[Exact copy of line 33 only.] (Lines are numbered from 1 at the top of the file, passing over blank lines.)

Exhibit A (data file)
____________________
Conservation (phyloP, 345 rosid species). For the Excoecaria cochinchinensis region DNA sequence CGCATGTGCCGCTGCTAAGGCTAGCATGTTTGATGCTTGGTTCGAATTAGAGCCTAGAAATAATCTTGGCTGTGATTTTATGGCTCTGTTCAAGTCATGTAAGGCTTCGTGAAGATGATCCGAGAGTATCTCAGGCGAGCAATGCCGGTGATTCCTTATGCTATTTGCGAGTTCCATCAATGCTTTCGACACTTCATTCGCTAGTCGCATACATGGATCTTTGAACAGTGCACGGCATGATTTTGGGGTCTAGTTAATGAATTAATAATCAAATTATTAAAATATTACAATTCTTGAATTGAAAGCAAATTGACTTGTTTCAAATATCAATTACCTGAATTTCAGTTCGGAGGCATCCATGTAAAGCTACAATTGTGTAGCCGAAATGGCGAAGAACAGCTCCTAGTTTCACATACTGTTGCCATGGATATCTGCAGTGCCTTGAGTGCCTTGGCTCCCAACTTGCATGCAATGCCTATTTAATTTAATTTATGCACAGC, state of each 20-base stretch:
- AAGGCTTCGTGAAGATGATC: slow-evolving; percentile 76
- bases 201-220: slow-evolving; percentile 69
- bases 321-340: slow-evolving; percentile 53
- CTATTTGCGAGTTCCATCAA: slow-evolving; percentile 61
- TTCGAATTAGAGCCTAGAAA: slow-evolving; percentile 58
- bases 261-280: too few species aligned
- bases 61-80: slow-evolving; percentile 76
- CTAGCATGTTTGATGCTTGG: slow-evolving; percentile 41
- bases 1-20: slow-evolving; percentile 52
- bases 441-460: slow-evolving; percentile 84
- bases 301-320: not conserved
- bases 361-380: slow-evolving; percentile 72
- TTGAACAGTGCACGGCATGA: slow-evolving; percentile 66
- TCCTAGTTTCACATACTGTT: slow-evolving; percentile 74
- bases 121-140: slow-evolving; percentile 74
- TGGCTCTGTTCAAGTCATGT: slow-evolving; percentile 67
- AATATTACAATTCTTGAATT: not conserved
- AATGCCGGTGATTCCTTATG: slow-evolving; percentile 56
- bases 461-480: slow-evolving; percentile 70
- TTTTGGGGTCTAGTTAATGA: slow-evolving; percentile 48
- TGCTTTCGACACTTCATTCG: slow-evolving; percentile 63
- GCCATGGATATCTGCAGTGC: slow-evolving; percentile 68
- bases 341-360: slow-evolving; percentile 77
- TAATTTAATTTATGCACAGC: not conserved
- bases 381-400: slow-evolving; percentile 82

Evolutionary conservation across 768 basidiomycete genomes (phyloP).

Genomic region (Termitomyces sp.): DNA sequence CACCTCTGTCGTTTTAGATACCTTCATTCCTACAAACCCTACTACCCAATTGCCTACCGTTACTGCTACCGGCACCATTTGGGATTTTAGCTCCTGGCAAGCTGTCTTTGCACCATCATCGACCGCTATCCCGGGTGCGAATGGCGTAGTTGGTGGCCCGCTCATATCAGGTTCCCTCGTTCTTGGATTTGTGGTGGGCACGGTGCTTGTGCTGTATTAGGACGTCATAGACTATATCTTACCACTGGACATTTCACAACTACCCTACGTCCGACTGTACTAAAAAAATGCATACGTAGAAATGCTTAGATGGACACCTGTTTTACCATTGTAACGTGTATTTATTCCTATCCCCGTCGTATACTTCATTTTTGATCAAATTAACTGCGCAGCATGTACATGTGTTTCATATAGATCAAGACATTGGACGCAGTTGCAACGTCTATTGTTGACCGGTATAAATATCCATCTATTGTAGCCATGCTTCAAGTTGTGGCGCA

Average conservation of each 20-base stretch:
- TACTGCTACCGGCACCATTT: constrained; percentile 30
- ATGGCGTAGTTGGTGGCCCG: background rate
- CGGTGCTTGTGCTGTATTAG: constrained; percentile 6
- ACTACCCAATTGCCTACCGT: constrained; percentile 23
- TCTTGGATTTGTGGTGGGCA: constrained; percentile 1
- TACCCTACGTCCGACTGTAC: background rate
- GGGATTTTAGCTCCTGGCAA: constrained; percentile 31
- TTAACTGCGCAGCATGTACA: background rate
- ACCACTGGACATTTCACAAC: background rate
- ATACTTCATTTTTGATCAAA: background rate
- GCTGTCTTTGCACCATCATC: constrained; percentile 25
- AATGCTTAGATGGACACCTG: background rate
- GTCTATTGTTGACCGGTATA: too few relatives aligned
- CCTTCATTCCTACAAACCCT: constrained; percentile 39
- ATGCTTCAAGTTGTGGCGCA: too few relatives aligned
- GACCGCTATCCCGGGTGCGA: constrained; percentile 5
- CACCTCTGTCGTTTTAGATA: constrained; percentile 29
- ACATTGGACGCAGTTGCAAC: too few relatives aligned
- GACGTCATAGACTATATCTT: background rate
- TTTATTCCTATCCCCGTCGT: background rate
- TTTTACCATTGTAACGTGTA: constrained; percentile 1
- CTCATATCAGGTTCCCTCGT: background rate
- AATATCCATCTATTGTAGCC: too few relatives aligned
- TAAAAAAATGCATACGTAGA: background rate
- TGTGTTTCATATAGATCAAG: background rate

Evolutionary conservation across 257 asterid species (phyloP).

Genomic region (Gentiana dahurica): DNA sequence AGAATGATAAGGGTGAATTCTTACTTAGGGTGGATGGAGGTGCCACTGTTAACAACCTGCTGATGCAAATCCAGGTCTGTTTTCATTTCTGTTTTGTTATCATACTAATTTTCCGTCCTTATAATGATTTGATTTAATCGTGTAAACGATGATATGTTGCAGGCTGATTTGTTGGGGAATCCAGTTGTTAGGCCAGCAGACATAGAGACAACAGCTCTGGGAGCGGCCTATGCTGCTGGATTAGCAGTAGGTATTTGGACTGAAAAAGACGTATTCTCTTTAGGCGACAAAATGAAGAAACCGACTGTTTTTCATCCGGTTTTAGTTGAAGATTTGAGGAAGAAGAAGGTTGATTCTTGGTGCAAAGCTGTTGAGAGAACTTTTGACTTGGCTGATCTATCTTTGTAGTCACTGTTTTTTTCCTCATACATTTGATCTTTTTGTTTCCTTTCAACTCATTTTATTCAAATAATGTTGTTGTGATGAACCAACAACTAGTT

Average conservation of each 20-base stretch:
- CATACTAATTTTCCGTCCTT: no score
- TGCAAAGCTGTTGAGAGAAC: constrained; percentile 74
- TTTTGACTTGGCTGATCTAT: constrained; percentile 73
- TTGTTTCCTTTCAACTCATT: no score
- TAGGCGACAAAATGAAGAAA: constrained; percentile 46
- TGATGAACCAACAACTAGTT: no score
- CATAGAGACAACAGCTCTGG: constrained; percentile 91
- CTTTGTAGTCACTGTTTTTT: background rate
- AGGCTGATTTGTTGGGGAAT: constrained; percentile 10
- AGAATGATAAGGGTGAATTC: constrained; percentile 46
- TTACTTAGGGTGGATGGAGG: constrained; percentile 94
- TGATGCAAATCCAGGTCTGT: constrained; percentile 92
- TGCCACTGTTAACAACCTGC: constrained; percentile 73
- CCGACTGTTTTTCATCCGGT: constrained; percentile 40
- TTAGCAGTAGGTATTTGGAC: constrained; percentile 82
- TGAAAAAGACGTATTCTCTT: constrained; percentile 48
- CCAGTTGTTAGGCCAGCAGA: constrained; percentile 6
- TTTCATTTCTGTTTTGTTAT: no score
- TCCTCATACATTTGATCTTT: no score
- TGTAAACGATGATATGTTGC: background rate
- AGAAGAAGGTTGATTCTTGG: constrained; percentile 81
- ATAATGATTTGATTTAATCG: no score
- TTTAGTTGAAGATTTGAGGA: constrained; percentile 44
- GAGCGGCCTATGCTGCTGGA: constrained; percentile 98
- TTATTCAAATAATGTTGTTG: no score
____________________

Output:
- ACTACCCAATTGCCTACCGT: constrained; percentile 23